Saturday, July 31, 2010
Monday, July 26, 2010
Monday, July 19, 2010
Sunday, July 18, 2010
For just as we have many members in one body and all the members do not have the same function, so we, who are many, are one body in Christ, and individually members one of another. [Romans 12:4-5 NASB95]
Paul continues in 1 Corinthians 12 and Ephesians with this analogy as well. Each 'member' or part of the body has a different spiritual gift and together, under the direction of the 'head' - Christ - function in a cooperative, even unified manner. Paul paints a theologically beautiful picture, but a painfully difficult one to put put into action. It would seem that even Paul had a difficult time working with some of these churches!
Part of the problem would seem to lie in the ambiguity of the governance. Being 2000 years removed from the early church, we struggle understanding how the different governing roles of the church should operate. In other words, how are the pastors, elders and deacons to work together? Is there a 'pecking order' in regards to authority? Is the role of 'pastor' an office or a function or both?How does the congregation-at-large function in the governance? How does our Western, secular democracy influence the manner in which we attempt to implement these Biblical concepts?
These are questions every church must ask itself as it seeks to be faithful to scripture and effective in mission. How a church implements its governance may even determine the nature and success of its mission. Too much governance, too many committees and the church may become ineffective in fulfilling the great commission. The church simply becomes bogged down in its own bureaucracy. On the other hand, too much authority focused in the hands of one or only a few individuals could create a dictatorial governance that alienates the congregation. Church leadership constantly walks a fine line between effectiveness and ineffectiveness.
I would like to point out two small items though as I reflect on this topic: giftedness and authority.
First, church leadership operates according to the gifts given it. Paul goes to great lengths to point out leadership gifts in Ephesians 4:11 - apostles, prophets, evangelists, pastors and teachers. In other words, church leadership must evidence the working of the Spirit in their lives that would suggest these gifts. It is significant that Paul in Romans 12:8 points out the spiritual gift of diligent leadership. Leadership, therefore, under the direction of the Spirit, is not haphazard or self-focused. It is bound to the directives of Christ through the Holy Spirit and to the glory of the Father.
Second, there is an authoritative structure to leadership. Foremost is the headship of Christ. All offices and gifts submit to the headship of Christ or they are illegitimate. (I believe the real issue is here - How do we acknowledge and rely upon the headship of Christ in our churches? I truly believe that we fail in this area over and over again!) The structure to leadership in the church, however, would seem to be flexible. Paul, in Titus 1:7 and 1 Timothy 3 suggests that the episkopos or 'overseer' is the primary administrative leader in the church. In 1 Timothy 3:8f, a second office of diakonos or 'servant' and its qualifications are outlined. Although 1 Timothy 5:17-19 and 1 Peter 5:1 refer to the 'elder' or presbuteros, this would seem to refer more accurately to older or experienced Christians, rather than to a specific office. Paul made it a point to designate 'elders' in the churches he planted in order to anchor the young church in a mature leadership base, hence the appointments of Acts 14:23 and Titus 1:5 and the allusion to 'elders of the church' in Acts 20:17. The 'elders' then are those who inhabit the offices of 'overseer' (1 Tim 5:17) and teacher. The concept of a 'council of elders' is a holdover from the Jewish synagogue and thus would not have been unfamiliar to Paul and Peter.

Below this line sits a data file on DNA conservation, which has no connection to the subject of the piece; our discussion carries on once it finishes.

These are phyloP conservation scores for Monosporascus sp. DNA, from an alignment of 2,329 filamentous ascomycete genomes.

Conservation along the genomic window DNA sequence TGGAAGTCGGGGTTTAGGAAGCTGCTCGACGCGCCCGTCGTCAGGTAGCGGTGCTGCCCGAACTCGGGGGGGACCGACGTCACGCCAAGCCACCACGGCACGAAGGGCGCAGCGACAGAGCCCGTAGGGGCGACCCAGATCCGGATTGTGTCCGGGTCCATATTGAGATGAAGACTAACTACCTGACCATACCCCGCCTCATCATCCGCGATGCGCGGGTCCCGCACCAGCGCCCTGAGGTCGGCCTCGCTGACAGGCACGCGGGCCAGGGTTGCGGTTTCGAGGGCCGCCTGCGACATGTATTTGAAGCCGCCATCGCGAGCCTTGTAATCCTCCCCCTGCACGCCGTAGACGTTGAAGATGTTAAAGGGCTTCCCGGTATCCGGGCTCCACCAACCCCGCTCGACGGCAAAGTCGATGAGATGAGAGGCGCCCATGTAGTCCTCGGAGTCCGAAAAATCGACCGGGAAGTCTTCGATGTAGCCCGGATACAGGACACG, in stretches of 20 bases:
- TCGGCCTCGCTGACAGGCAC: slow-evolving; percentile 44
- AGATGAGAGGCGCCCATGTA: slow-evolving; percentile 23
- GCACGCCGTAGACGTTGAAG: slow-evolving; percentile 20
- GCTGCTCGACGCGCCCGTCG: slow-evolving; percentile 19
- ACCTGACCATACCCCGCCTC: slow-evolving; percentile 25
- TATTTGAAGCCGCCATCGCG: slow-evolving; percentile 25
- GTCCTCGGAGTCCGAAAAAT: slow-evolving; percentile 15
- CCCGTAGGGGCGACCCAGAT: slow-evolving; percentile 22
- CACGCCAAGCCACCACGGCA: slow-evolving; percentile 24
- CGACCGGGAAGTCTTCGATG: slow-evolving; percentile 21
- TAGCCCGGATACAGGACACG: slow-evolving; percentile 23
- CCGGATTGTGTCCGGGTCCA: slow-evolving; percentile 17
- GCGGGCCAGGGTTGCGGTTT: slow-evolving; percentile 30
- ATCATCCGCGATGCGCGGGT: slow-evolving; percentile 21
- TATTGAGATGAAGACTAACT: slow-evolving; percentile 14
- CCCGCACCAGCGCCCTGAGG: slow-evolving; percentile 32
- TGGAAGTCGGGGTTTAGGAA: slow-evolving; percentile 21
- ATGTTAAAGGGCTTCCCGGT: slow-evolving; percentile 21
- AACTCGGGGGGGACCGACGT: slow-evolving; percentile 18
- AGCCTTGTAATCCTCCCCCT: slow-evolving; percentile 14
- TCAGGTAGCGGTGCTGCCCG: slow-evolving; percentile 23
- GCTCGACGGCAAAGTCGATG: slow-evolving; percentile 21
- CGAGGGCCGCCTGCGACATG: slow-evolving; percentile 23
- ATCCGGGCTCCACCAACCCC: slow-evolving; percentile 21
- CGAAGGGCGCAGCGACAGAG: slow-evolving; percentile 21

Thus described, the entire church is given gifts by the Spirit to carry out the ministries of the church. The mature Christians, the Elders, are the ones who are to be prayerfully considered for the offices of the church - preaching, teaching, serving (diakonos) and administration (episkopos). These elders also serve as an advisory council, if you will, to those who hold specific offices. The deacons then assist the elders in their responsibilities. But, what about the 'pastor'?
In my tradition, each church has a primary 'pastor' or 'minister' who functions as the 'overseer' of the church on a daily basis on both a spiritual and administrative basis. What is the warrant for this office or activity? Throughout the Bible, the image of 'shepherd' aka 'pastor' is used as an analogy for spiritual leader. Although it is used as a noun, it is more frequently used as a verb - "to shepherd" - and refers to the activity of spiritual direction, leadership and general care. Paul uses the term only once, in reference to the duties of the Ephesian elders in Acts 20:28. The pastor, then, is an overseer by appointment and an elder by qualification who evidences the spiritual gift of leadership, and is tasked with teaching, leading and defending the sheep.
You see, leadership is an interesting and complex phenomenon. The key, however, to which I keep coming back over and over again is the headship of Christ. The system by itself is fraught with difficulties. Nevertheless, when firmly placed under the authority of Christ - where the leadership is constantly measuring itself and its actions by the character and commands of Jesus - it can flourish in a miraculous way!
Friday, July 9, 2010
“But seek His kingdom, and these things will be added to you.
“Do not be afraid, little flock, for your Father has chosen gladly to give you the kingdom.
[Luke 12:31-32 NASB95]